Course Meeting Times
Lectures: 1 session / week, 2 hours / session
The Civil and Environmental Engineering Department’s Master of Engineering (MEng) program differs from most other one-year masters programs in its requirement of both a group project and an individual thesis linked to the project. These provide a valuable real-world experience to complement the extensive coursework students receive.
1.782 is the project subject for students in the environmental track of the MEng program. Analogous subjects for the High Performance Structures and Information Technology tracks are 1.562 and 1.120, respectively. Students in the Geotechnical track usually join with students in the HPS or Environmental tracks for their project.
The project / thesis is a yearlong effort designed to mimic professional practice. In September, participating faculty and staff present a number of potential projects and a mock “request for proposal” (RFP) is provided for each. The goal is to offer sufficient choices that students are able to choose a project within their specialty. Students respond to the RFP by forming “companies”, or units within companies, usually of 3-5 students each. The process begins with a written “letter of intent” submitted in early October. In November teams submit a draft proposal and present it orally to their companies’ “upper management”, consisting of project supervisors who critique the proposed work plan. In December they present their final proposal (in written and oral forms) to “their client” (e.g. a mock government agency or large engineering firm). These final proposal presentations are tape-recorded and students are asked to critique their own presentation-and that of a classmate-as an assignment in their Concepts of Engineering Practice subject (1.133). During January, when there are few formal classes, students work intensively on their project, usually visiting their project site. Final oral presentations are made to the public in April, and students spend their last month finishing their individual theses, which are developed from the group project. The final project report, due along with the theses in May, can either be an integration of the individual theses or a condensed exposition suitable for publication in a journal or conference proceeding.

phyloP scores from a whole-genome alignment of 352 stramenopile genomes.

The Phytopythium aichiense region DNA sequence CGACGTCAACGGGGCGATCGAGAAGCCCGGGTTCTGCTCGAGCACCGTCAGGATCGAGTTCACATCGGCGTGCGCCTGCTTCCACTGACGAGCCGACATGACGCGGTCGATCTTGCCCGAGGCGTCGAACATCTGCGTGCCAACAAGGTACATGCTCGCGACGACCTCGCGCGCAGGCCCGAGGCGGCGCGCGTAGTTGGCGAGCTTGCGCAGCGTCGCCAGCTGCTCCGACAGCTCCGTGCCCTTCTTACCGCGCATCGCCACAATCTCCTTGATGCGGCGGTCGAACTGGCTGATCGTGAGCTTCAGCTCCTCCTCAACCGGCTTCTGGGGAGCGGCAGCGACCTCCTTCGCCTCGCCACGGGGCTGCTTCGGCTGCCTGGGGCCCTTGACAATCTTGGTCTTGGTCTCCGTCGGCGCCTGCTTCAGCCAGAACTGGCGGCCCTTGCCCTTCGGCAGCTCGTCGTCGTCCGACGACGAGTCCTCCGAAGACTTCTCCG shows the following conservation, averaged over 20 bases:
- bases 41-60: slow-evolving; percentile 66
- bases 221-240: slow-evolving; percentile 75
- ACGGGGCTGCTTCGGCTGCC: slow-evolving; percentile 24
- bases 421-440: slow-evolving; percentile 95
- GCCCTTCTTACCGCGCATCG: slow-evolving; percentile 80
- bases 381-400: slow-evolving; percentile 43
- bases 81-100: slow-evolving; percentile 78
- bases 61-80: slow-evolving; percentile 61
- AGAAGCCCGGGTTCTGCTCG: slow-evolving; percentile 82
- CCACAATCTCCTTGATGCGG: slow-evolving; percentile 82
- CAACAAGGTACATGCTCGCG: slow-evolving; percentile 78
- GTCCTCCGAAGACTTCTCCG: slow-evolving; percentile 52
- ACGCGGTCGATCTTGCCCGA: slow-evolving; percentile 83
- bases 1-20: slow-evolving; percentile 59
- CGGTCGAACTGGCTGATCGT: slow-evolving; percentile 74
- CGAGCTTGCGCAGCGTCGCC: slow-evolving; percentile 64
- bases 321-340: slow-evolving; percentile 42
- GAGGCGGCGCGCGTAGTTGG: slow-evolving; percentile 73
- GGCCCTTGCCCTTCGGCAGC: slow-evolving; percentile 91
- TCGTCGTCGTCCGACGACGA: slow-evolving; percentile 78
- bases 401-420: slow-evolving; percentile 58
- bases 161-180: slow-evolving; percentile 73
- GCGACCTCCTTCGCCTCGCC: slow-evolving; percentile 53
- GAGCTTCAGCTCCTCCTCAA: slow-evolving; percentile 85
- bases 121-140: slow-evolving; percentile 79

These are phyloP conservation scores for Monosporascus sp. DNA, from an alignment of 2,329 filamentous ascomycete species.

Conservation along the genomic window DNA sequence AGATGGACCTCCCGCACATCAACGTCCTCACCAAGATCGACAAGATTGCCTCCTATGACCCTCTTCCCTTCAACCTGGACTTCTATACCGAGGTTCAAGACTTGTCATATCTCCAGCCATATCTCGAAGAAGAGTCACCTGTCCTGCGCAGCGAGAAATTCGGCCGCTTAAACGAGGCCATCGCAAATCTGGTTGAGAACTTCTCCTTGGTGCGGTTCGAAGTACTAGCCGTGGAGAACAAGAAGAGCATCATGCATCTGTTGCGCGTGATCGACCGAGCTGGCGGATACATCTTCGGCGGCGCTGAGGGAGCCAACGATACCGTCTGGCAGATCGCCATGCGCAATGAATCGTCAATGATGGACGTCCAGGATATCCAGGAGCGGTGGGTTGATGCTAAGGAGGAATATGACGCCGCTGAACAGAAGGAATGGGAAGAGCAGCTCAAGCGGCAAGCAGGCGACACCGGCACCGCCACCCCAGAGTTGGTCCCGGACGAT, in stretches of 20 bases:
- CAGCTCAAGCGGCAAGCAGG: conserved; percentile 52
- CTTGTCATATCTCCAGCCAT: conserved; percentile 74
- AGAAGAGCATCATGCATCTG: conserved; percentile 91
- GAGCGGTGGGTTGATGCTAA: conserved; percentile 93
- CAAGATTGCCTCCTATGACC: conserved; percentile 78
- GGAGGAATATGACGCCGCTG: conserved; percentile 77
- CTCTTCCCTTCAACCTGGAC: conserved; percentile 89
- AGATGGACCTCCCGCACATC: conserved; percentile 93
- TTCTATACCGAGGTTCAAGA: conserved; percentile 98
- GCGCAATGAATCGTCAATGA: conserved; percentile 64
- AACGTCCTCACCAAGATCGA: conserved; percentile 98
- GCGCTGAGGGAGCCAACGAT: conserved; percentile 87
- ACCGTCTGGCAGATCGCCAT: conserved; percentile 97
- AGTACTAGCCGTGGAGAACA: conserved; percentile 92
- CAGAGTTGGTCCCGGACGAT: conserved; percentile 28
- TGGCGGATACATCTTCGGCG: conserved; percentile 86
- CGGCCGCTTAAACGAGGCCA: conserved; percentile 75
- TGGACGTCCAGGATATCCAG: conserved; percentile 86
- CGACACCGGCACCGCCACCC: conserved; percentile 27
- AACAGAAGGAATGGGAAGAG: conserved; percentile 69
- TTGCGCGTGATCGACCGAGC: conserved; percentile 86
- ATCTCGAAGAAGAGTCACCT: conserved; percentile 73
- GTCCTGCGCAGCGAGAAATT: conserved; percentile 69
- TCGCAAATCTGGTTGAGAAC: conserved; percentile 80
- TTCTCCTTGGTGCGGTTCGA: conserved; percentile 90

Recent 1.782 projects have involved subsurface remediation at the Massachusetts Military Reservation Superfund site on Cape Cod; restoration of the Florida Everglades; dredging of Boston Harbor; evaluation of schemes to reduce non-point source runoff; design of wastewater treatment facilities in Brazil and Puerto Rico; household water treatment systems for Nepal, Haiti and Peru; a brownfield development in Providence, RI; and water resource planning for the islands of Cyprus and St. John in the US Virgin Islands.
Representative RFPs, letters of intent (LOI), proposals, presentations, and final reports for three recent projects are presented on this site.